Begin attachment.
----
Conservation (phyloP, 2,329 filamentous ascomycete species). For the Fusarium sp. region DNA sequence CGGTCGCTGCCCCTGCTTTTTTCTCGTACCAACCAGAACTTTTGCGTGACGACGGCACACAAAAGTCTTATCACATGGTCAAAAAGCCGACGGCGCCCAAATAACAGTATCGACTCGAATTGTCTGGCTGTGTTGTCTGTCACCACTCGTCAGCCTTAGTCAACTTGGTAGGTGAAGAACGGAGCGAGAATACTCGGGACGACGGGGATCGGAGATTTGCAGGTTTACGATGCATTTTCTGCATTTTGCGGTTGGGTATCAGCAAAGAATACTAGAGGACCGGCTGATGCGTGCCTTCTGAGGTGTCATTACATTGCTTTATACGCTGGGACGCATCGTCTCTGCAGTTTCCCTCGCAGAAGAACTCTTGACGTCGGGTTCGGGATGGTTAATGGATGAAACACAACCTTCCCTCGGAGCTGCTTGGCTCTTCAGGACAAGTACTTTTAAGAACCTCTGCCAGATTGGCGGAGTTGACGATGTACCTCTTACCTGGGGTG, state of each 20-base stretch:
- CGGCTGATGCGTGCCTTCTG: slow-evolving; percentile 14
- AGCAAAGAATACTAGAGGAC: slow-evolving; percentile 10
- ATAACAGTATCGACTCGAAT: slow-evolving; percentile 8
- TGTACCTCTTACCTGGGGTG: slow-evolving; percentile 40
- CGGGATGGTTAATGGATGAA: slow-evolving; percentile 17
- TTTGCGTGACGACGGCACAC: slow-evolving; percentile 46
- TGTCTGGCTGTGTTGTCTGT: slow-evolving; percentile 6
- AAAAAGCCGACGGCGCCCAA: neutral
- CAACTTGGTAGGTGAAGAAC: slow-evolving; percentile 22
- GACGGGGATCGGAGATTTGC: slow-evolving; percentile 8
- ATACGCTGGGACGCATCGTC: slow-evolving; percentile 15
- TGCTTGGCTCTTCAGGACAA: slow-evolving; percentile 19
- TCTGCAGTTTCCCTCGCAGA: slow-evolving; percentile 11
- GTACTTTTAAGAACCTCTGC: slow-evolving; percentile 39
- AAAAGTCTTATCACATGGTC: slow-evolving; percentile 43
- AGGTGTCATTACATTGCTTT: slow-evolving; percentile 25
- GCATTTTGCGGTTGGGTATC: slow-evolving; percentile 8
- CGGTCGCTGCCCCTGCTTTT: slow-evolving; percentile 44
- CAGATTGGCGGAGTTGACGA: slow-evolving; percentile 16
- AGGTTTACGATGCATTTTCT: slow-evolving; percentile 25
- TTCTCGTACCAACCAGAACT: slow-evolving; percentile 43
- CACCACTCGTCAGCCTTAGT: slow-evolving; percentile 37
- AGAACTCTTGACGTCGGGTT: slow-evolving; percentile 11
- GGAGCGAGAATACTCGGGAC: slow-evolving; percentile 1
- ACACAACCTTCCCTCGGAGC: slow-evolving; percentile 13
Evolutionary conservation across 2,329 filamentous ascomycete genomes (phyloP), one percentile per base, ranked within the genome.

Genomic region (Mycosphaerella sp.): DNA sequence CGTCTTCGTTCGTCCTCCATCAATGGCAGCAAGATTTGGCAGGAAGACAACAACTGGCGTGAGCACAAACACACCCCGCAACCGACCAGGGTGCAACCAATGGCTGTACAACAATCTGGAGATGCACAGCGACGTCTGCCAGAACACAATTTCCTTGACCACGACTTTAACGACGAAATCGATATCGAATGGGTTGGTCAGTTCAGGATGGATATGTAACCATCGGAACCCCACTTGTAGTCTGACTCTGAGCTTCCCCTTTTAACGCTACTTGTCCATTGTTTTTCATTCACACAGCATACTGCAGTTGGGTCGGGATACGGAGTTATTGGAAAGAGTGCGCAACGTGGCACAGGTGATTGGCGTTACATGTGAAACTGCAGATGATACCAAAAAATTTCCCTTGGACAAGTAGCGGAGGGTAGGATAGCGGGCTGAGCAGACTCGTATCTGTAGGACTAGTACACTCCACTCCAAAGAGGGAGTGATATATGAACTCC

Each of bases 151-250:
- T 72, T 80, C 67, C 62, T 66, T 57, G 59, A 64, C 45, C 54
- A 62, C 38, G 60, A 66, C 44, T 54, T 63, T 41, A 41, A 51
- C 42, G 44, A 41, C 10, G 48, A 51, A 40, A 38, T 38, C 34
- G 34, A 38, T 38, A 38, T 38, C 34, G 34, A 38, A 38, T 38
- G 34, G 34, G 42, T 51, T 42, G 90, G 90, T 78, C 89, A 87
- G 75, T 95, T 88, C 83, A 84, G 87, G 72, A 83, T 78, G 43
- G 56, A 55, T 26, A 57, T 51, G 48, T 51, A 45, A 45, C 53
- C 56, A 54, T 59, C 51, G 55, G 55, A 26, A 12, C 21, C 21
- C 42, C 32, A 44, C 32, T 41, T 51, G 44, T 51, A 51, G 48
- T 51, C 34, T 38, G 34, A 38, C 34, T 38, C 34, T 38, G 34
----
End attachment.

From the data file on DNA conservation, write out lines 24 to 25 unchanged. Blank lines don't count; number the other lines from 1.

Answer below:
- AGAACTCTTGACGTCGGGTT: slow-evolving; percentile 11
- GGAGCGAGAATACTCGGGAC: slow-evolving; percentile 1